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Sheriff's Corner: Mental Health needs to be a priority in our communities

On May 27th , our agency with the help of other local law enforcement and first
responders investigated the tragic and savage death of three children, all
under 10 years of age and their mother at the hands of their father and
husband. He presumably shot his two sons and daughter as they sat in their
family vehicle after he had killed their mother inside, before turning the
weapon on himself, attempting to take his own life. He lived and continues to
be in critical condition from the gunshot wound to his head.


Our local tragedy followed the deadly school shooting that killed 19 children
and two teachers in Uvalde, Texas, which received national attention.


Following the traumatic event in Texas, immediately gun control became a
focal point of the media and our president, who advised he was going to take
action to prevent another mass shooting. Erroneously, as far as I was
concerned was President Biden, the evening of the shooting, make much of
his speech about gun control and not the devastation of the young lives lost
because of the act.


I believe in the sanctity of our 2nd Amendment. I am a gun owner and would
be regardless of my career in law enforcement. I believe in the right to carry
arms, Gun safety and the respect of them which includes education,
responsible handling and secure storage of, is not gun control.


As we all reel from these two tragedies, I have seen and heard a lot of
pointing fingers about the lack of gun control as being the major cause of
these events occurring. I believe we must look past this thought to what I feel
is more of the forefront of a lot of the violence we are seeing in our society,
and that is the role of mental health in these incidents and other plaguing our
country. Our nation is in the grips of a mental health crisis. We need to start
talking more openly and aggressively begin dealing with the problem before it
negatively impacts someone close to you.


I don’t feel that mental health issues are solely or primarily responsible for the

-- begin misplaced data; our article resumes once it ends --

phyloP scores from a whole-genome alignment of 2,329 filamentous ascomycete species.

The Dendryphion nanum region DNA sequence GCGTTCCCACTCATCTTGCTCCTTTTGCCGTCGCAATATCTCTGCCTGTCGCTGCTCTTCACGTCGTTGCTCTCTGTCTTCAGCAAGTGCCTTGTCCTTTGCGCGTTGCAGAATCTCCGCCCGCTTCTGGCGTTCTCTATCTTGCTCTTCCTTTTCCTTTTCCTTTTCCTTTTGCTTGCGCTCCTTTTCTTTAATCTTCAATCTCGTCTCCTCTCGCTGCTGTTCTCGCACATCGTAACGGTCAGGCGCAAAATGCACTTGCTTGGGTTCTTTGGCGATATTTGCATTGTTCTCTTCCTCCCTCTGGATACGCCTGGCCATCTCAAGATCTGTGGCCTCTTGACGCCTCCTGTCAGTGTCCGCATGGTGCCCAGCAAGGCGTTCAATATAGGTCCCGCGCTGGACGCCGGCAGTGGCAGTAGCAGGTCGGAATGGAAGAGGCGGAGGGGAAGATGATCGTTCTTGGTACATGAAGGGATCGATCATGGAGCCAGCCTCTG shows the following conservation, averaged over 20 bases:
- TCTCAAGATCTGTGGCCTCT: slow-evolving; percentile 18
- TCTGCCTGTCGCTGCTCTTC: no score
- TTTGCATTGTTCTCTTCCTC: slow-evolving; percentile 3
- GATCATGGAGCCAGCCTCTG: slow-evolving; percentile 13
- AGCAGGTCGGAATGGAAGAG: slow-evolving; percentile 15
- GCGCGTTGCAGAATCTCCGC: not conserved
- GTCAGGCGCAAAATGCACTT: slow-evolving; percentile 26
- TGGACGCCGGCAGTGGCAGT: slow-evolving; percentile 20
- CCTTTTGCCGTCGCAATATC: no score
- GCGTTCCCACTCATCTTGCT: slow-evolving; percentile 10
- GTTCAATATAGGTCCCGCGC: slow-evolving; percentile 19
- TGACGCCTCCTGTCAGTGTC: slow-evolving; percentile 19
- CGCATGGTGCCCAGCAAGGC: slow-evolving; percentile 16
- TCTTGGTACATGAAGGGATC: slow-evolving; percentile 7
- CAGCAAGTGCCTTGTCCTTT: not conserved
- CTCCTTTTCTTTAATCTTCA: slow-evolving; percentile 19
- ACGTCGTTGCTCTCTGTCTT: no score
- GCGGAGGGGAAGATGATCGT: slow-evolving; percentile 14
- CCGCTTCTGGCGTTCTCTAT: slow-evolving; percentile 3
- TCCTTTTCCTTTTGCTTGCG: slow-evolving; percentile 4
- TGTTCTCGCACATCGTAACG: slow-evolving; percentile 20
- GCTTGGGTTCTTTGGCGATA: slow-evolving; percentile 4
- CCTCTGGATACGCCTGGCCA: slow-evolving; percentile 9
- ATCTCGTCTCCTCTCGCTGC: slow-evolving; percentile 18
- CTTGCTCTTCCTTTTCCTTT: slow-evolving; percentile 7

rash of violence, gun or otherwise, in the United States. I understand it is a
multi-layer and complex issue, driven by a lot of factors, including drug use,
the pandemic, the isolation that came from it and increased exposures of
people to stress and crises in their lives.


I am not writing to say those responsible for such violent acts are “mentally ill”,
but that their mental health at the time of their acts was not on solid ground.
Everyone has times in their lives when they need someone to talk to, and to
have them listen to in their time of need. We just need to be able to recognize

when these people are in a place of despair, reach out to and provide them
resources to help get them in a better place mentally.


According to the National Alliance of Mental Illness, approximately 1 in 5
adults in our country experience mental illness, defined as having conditions
that affect a person’s thinking, feeling or mood each year. The pandemic has
made matters worse, with young people increasingly suffering from this also.
During the pandemic, officials warned that COVID-19 could cause an uptick in
violence across our country. There has appeared to be a clear increase in the
number of violent acts across the United States since the onset of the
pandemic. An FBI report released Tuesday revealed a 52.2% increase in
active shooter incidents between 2020 and 2021.


I don’t see where a ban on guns is going to be helpful with eliminating future
acts of violence like the one in Texas and the one in our own backyard. We,
as a nation, need to come together and understand the economic and social
factors that impact the likelihood of a person committing a violent act. We
need to get away from the blame game we tend to have in our society and
look to work together to help one another in a time of need.


The pandemic, an increase in violence, and an increase in prices and the
inability to get basic needs met has been painful, for young and old. Over the
past few years, the mental health conversation, and the push for it has
increased, but the actual mental health of our country, especially of our youth,
has dropped dramatically.


To better our nation regarding mental health and to be able to better help
people we need to prioritize and destigmatize mental health. We must invest
in making mental health accessible for all Americans. That means we should
make mental health foundational to health care and embed it in our
educational curriculum. We cannot lose hope. The mental health of our
community is everyone’s problem, whether it is related to gun violence or not.
This and the drug abuse epidemic closely associated with the acts of violence
we have seen can be improved for the betterment of the citizens of Mecosta
County.


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